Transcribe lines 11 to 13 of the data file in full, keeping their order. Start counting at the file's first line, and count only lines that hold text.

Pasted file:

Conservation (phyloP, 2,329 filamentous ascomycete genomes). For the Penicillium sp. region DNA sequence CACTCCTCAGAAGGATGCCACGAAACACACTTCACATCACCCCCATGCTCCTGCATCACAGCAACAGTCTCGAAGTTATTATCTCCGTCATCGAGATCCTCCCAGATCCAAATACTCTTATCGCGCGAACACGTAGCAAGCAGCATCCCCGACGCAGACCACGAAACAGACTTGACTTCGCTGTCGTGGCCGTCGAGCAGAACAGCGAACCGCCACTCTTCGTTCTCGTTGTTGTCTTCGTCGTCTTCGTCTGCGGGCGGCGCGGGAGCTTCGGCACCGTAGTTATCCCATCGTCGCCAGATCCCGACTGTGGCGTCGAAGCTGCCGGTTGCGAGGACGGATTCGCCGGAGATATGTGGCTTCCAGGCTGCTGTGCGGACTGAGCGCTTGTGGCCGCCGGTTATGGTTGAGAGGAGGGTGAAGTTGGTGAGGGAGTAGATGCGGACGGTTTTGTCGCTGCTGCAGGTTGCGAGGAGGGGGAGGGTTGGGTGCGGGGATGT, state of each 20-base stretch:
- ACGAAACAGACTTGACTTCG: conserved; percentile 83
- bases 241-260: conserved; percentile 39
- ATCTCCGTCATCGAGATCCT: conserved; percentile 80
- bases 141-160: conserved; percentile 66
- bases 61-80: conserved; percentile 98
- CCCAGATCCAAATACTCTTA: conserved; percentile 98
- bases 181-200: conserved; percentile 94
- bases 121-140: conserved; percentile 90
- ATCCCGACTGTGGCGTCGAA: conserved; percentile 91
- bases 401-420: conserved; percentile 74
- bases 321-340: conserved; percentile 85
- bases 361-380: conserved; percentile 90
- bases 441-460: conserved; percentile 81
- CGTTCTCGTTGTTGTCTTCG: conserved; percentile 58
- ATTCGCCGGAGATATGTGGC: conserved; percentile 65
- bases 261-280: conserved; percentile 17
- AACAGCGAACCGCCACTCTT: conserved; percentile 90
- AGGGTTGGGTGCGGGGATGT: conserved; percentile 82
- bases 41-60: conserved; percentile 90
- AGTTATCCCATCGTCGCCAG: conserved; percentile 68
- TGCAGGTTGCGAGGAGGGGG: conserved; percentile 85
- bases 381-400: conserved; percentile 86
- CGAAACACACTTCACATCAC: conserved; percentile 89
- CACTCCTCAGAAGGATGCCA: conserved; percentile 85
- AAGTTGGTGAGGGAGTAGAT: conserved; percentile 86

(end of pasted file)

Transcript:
- bases 401-420: conserved; percentile 74
- bases 321-340: conserved; percentile 85
- bases 361-380: conserved; percentile 90